Monday, May 18, 2020

Entrepreneurialism in the Age of COVID-19: from the Sublime to the Ridiculous

Necessity is the mother of invention. We’ve all heard that common phrase. When your need for something is imperative, you will find a way to get it.

While researchers around the globe scramble to meet obvious needs, including new or improved diagnostic tools and methods for detecting the COVID-19 virus, pharmaceutical preparations and devices for treating the disease and — ultimately — a vaccine to prevent it, others have responded to immediate and urgent needs by modifying or re-purposing existing devices and technology to address immediate and urgent concerns.

Methods of cleaning face masks to allow repeated use and modifications of ventilators for multi-patient support may have been developed as temporary fixes, but will likely evolve into longer-term solutions, now that we have experienced the need. Over time, inelegant “MacGyver fixes” birthed in crisis will be improved and institutionalized, but only because their usefulness or benefit was first proven through critical need.

This pandemic has also spurred creativity. Various devices and mobile phone apps appear to be available, or in the works, to promote safe practices brought to the forefront by COVID-19, such as the Immutouch wristband that alerts you when your hand gets near your face (by Slightly Robot) and “6Feet” proposed by a Puerto Rican citizen for, among other things, a mobile phone app that assists users in maintaining appropriate social distancing. Scylla, a company that markets gun detection systems for use in schools and other public buildings, is looking at using a thermal camera with its AI analytics software at location entry points to measure a person’s temperature and send an alert if it detects a fever.

In an effort to try to see what people are working on as a result of our collective COVID-19 experience, I looked at USPTO trademark applications — often an early sign of what is in the works. Searching for the obvious connections, I found that since April 1, nearly 90 applications were filed with “COVID” expressly noted in the description of goods or services, and more than 150 applications with “COVID” in the mark itself. There are also the dozen or so marks incorporating some reference to “six feet” and a handful each referencing “wash your hands” or “stay home.” Most have been filed on an “intent to use” basis, indicating that the applicants have spotted a market where they see opportunity.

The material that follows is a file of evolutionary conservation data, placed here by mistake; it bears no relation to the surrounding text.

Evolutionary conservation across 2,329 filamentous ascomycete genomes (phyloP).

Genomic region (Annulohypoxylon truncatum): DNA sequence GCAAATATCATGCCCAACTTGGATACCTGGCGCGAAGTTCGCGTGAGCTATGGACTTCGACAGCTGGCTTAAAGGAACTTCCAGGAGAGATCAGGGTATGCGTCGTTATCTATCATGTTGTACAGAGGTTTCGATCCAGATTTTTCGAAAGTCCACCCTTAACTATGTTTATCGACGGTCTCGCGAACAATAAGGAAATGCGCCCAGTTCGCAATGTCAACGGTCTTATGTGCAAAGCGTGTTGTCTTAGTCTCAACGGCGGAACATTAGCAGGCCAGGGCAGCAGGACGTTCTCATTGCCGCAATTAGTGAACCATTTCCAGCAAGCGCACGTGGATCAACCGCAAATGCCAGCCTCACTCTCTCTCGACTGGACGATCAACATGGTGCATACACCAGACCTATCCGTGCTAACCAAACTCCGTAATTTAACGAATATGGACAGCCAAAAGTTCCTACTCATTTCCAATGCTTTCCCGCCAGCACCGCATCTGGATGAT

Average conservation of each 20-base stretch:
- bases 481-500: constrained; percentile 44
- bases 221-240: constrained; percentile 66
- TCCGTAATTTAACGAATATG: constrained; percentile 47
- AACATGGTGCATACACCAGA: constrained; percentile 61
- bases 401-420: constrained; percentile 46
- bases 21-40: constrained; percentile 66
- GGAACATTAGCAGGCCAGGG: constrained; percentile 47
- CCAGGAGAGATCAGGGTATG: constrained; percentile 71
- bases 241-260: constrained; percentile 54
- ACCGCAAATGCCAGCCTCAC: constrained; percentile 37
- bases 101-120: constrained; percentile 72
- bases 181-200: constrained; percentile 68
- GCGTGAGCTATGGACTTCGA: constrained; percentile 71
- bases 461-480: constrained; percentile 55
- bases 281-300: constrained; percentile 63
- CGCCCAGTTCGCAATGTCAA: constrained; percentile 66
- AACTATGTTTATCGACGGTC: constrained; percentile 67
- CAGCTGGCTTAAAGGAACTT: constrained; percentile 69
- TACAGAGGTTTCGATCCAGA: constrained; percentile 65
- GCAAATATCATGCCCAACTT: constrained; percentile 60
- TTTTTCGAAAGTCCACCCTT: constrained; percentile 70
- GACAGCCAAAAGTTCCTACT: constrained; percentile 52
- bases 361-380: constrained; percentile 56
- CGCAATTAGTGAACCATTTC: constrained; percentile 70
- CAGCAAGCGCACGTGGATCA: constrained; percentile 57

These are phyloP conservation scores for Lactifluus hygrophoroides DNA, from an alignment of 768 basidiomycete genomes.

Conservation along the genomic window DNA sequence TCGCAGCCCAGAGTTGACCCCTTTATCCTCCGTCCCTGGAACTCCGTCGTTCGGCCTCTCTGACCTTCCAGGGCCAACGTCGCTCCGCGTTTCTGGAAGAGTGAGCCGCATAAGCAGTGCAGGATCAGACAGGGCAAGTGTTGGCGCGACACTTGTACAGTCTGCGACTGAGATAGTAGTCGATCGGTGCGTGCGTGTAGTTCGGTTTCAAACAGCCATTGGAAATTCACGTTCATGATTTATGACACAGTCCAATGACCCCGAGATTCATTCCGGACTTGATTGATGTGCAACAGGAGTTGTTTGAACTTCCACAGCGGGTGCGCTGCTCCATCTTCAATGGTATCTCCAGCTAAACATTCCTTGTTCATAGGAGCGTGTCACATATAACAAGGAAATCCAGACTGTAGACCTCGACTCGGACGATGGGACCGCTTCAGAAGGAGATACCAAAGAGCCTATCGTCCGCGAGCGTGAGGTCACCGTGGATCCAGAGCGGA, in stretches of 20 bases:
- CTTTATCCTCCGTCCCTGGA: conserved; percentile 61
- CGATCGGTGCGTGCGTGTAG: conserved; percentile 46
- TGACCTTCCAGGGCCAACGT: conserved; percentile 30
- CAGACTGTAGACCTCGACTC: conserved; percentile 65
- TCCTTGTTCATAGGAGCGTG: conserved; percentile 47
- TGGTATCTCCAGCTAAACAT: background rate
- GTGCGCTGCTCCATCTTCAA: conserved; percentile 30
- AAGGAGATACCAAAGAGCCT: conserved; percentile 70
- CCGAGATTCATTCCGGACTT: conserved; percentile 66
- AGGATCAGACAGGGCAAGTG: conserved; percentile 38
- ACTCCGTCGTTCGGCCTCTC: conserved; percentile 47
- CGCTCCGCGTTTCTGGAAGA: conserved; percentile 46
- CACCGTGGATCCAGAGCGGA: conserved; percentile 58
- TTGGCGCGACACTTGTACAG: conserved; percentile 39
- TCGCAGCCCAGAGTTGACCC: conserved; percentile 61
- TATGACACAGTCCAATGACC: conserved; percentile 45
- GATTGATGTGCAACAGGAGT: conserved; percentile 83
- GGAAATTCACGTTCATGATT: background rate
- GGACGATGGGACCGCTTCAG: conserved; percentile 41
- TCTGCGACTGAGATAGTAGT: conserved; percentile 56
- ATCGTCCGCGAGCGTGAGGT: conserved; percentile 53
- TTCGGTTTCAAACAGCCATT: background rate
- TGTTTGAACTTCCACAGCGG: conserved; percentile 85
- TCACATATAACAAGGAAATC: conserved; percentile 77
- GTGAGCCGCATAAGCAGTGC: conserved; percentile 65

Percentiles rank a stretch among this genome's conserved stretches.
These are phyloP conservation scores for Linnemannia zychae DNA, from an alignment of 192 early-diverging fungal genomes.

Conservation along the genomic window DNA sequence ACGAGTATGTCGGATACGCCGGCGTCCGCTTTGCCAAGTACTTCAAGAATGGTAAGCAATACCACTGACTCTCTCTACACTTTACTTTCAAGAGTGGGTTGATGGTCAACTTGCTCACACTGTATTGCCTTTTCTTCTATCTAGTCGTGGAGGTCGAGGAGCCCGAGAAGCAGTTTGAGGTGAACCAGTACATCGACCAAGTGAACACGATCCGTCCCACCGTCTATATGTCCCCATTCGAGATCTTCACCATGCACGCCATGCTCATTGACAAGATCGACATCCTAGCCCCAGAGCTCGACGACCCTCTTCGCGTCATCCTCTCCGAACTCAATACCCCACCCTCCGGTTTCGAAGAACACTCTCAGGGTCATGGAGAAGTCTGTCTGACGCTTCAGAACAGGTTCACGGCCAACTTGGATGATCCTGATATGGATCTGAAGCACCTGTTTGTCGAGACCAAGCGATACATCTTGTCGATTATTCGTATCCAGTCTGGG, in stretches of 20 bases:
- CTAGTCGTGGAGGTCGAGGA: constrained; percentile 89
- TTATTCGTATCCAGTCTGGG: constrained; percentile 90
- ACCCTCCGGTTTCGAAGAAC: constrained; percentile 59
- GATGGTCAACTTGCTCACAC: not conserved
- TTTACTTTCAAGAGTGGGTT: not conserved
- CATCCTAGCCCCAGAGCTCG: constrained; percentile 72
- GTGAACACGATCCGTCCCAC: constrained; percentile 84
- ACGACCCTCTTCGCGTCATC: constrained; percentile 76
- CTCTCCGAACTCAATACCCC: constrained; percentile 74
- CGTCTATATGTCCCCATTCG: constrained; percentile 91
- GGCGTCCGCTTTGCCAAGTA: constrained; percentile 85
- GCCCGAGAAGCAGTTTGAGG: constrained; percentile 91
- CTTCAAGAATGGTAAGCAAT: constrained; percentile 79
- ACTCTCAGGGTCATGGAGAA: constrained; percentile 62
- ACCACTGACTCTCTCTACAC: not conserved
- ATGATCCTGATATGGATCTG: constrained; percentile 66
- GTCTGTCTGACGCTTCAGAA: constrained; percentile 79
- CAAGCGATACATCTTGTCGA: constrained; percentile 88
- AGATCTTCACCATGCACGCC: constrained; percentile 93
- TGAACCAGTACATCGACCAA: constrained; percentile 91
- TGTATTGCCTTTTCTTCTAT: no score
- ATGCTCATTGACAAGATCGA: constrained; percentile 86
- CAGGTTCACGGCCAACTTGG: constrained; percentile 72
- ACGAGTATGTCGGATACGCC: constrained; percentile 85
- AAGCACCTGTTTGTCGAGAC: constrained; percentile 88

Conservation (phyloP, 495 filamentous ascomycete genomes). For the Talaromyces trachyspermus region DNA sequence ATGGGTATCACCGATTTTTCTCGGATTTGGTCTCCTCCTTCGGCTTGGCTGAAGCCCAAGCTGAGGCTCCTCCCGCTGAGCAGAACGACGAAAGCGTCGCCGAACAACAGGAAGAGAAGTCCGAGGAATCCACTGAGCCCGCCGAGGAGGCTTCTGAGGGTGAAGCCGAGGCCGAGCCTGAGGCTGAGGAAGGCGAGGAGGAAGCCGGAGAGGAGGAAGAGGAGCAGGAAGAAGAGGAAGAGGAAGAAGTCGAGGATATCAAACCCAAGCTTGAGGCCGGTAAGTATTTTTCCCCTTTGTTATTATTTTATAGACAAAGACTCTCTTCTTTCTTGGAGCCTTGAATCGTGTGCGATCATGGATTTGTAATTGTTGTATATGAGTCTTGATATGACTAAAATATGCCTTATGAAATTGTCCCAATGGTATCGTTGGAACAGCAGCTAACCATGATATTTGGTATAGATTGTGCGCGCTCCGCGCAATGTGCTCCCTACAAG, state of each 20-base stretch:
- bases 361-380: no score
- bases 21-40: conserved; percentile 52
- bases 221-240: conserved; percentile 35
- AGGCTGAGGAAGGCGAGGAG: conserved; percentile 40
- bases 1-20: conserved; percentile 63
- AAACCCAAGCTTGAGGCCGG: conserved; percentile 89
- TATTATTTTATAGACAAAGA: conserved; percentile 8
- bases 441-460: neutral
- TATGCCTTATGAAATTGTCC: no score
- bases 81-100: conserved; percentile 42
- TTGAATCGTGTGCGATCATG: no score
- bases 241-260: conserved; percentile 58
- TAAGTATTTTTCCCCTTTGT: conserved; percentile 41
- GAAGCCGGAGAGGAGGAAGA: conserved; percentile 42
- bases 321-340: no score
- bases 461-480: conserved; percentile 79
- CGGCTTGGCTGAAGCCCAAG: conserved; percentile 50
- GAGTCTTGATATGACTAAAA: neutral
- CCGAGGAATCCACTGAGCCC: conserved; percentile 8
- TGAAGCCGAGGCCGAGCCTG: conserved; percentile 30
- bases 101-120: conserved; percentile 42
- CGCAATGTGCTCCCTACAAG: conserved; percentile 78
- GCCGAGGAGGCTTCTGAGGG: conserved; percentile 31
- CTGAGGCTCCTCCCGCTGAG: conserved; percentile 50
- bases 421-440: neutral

The majority of these pending applications are for goods and services that you would expect — diagnostic devices and kits, treatments, vaccines, personal protective equipment (PPE), cleaning preparations and services, medical and scientific research, healthcare, charitable fundraising and administrative purposes, and educational services.  Maybe a third of the marks that include the word “COVID” are for shirts, hats, and other clothing items, while a handful are for signs, bumper stickers, and other items where the applications will likely be rejected because the proposed mark is not really going to serve as a brand but will be merely decorative.  

Not many of the marks are particularly catchy, but I have to admit liking the application filed by a New Jersey company, Celularity, Inc., for certain products and services used in connection with scientific and medical research — “SCIENCE THE SHIT OUT OF COVID” and “COVID COUTURE” for various PPE items.   Some of the more interesting non-PPE clothing marks are “COVID HAIR DON’T CARE,” “COVIDiot,” and “(COVID-19) NOUN: THE VIRUS THAT BRINGS FAMILIES TOGETHER.” I’m not sure about the appeal of “PARTY LIKE IT’S COVID” or “COVID-19” for drinkware.

There are a handful of proposed marks for games, capitalizing on our state of confinement, and one, “OUT OF THE DARK,” proposed for use in connection with drive-in, in-car, entertainment events. And then there are the odd disconnected concepts, such as “COVID K9” for animal/dog training (unless there is a plan to develop dogs that can sniff out the virus), “COVID-19 lbs” for weight loss programs and cosmetic body care services, “COVID VENTURES” for venture capital fund management, and “COVID” for firearms and ammunition (ranging from air rifles to machine guns).  

Frankly, it is logical that early interest in new developments are scientific and medical in nature — things necessary or useful to prevent, detect, and conquer the virus. No doubt many current plans will never be fulfilled, while other new ideas will develop as our experience with COVID-19 matures. Individuals and businesses will have to adapt to practices and behaviors that are likely to become commonplace, offering rich opportunities for creative new devices, new means of delivering services, and interesting new technology to make these necessary changes less disruptive.

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